Fig. 3


Sagittal infrared imaging of monopolar heating from the dermal-subdermal junction.


This process has been demonstrated in vivo ( Fig. 4 ). With progressive heating, the “cloud” of thermal energy rises up into the dermis and down the connective bands. Temperature levels at the surface have been documented to be approximately 20° cooler than those at the dermal-subdermal junction as seen in Fig. 3 .




Fig. 4


Infrared images: in vivo abdominal flap.


The optimal threshold temperatures at, and adjacent to, the dermal-subdermal junction can be reached repeatedly in a controlled manner by monitoring the surface temperature and staying aware of the patient’s pain response, which correlates nicely with temperature levels and seems to be consistent from patient to patient.


It has been shown with the Thermage device (Solta Medical, Hayward, CA, USA) that multiple passes at lower energy levels produce more collagen contraction and new collagen production than single passes at higher energy levels.


With the gradual heating characteristic of the Pelleve procedure, the patient’s response to a threshold temperature of 40°C to 45°C at the surface correlates with a heat sensation of “just getting hot” or a heat perception level of 7 to 8 out of 10. An infrared surface temperature monitor can be used in addition to the patient’s feedback so that repeated passes can be preformed to the therapeutic threshold until clinically significant smoothing or tightening is seen in every patient without pain or unforeseeable jumps in temperature to dangerous levels. This subjective goal of repeating passes to threshold temperature until no additional contraction or smoothing is seen in each treatment session can be objectively stated to be 1 pass per decade of age plus or minus one pass depending on the anatomic area and the skin’s age and condition. In the case of the Pelleve procedure, a pass is defined as reaching threshold temperature confluently over the entire section being treated, not just covering the area with the probe passing over it, followed by forced cooling for 10 to 20 seconds. This procedure may take 30 seconds to a minute or more of persistently going over an area to bring it to the threshold temperature depending on energy output settings, the speed of the operator’s hand movement, and how much area is being treated at once. With experience, higher settings can be used comfortably and passes can be completed more efficiently, which reduces the overall treatment time. So again, a pass is defined as bringing the selected treatment area, that is, half the forehead, cheek, and periocular area, confluently to a threshold temperature of 40°C to 45°C and then cooling for 10 to 20 seconds, maximal 3-dimensional contraction is desired. One pass per decade of age plus or minus one pass in each area seems to be the amount of treatment in a given session to achieve clinically reliable and lasting results. One to 3 sessions may be required to achieve the desired degree of improvement that depends on multiple factors. These factors include age, degree of collagen loss, degree of volume loss, stage of volume loss, and genetic factors. Therefore, a session, single complete procedure, is the completion of the appropriate number of passes to all planned treatment areas. Clinically, it seems that each additional pass generates progressively greater contraction to a point to which no further benefit is seen or palpated, and this technique is what yields predictable results painlessly.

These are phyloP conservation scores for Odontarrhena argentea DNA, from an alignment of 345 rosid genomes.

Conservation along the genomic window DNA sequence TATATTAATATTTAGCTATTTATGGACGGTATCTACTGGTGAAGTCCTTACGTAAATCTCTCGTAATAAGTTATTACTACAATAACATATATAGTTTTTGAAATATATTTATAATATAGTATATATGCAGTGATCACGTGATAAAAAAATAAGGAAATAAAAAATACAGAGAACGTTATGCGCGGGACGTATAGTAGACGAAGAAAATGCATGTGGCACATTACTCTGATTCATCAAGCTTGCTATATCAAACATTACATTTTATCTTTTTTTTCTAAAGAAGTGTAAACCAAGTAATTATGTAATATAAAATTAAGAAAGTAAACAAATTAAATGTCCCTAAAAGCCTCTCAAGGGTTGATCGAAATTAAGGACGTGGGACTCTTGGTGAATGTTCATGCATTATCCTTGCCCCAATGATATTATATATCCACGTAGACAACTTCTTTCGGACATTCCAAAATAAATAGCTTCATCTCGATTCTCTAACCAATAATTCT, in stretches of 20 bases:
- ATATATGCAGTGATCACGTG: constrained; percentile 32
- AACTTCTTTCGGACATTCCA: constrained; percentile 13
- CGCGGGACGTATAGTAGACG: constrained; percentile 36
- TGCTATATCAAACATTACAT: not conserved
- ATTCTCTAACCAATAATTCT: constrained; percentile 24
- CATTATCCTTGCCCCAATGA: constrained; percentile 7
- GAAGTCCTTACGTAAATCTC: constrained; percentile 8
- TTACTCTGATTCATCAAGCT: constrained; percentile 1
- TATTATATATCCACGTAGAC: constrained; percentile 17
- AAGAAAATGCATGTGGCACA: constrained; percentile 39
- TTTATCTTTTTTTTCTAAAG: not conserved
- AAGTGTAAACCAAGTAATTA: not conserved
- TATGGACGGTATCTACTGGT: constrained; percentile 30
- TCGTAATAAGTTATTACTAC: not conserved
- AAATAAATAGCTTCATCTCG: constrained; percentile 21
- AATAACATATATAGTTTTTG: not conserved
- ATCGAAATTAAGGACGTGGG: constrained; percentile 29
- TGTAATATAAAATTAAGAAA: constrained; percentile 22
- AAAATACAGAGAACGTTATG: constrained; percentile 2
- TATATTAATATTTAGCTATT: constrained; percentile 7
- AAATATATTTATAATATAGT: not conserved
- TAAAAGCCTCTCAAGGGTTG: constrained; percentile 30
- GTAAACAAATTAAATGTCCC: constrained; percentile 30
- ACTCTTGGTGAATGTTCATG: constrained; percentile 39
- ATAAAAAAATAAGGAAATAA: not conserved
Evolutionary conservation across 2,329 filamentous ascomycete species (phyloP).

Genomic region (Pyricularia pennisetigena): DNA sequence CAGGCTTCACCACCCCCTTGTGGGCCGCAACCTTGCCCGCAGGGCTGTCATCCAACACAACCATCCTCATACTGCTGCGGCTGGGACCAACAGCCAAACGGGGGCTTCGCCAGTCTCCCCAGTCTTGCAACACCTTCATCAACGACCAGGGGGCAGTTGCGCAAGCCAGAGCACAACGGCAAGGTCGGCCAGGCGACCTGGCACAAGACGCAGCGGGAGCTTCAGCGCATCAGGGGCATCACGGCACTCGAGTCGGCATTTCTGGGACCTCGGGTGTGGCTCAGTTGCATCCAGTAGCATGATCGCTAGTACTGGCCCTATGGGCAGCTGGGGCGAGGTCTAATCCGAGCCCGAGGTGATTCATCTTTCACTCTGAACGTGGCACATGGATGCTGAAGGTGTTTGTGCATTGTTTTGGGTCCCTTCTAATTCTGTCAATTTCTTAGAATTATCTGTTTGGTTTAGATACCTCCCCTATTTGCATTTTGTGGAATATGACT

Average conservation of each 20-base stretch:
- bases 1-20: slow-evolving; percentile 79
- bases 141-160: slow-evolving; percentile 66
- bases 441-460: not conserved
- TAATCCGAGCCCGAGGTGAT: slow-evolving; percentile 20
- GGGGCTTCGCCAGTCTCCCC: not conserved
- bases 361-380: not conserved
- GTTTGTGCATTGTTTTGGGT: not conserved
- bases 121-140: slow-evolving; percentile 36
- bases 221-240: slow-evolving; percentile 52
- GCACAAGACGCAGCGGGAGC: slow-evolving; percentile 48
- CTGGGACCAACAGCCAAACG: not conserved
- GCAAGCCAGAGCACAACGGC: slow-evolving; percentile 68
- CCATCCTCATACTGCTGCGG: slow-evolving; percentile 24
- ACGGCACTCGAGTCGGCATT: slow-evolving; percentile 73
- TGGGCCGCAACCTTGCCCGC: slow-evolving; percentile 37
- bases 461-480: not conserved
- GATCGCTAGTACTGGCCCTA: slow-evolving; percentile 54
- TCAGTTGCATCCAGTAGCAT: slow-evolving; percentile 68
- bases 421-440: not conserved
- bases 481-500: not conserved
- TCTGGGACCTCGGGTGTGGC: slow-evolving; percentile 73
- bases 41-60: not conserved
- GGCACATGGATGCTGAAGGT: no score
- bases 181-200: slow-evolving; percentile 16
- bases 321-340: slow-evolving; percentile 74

Cooling controversy


After several months’ experience, using multiple passes from 40°C to 45°C, going on to an adjacent area to allow spontaneous cooling of the treated area, and then returning to the treatment area, the possibility that the progressive swelling occurring with each pass might overcome the ability for acute tissue contraction became apparent. At that time, I began cooling the treated area directly with frozen reusable cold packs to force contraction of the solid proteins that were being heated and, at the same time, minimized the acute swelling associated with repeated heating. The immediate contraction and firming of the treated area was apparent, and it allowed repeated passes of continuing RF energy on the same areas until maximal contraction was seen without having to go to adjacent areas to allow passive cooling to occur. After only 20 to 30 seconds of cooling, the subsequent passes seemed to trigger an even more significant contraction without the swelling seen when letting the tissue cool passively. The distance between a point on the nasolabial fold and the tragus, for instance, increases after a pass of heat solely but decreases after a pass followed by cooling. The principle of physics governing cooling solids is that all solids, except water, contract with cooling. If application of cold causes even a fraction of a millimeter of additional contraction of the denatured collagen, then each subsequent pass would reach that much deeper and cause greater contraction and increase the density of the layers of deep dermal collagen. This occurrence is apparent on pinching the skin after each pass of hot and cold application.


Some investigators have suggested that heat shock proteins triggered by the injury could be adversely affected. It was shown that only cooling at or less than 5°C adversely affected the tissue’s response to injury, and cooling to that level is not advocated here.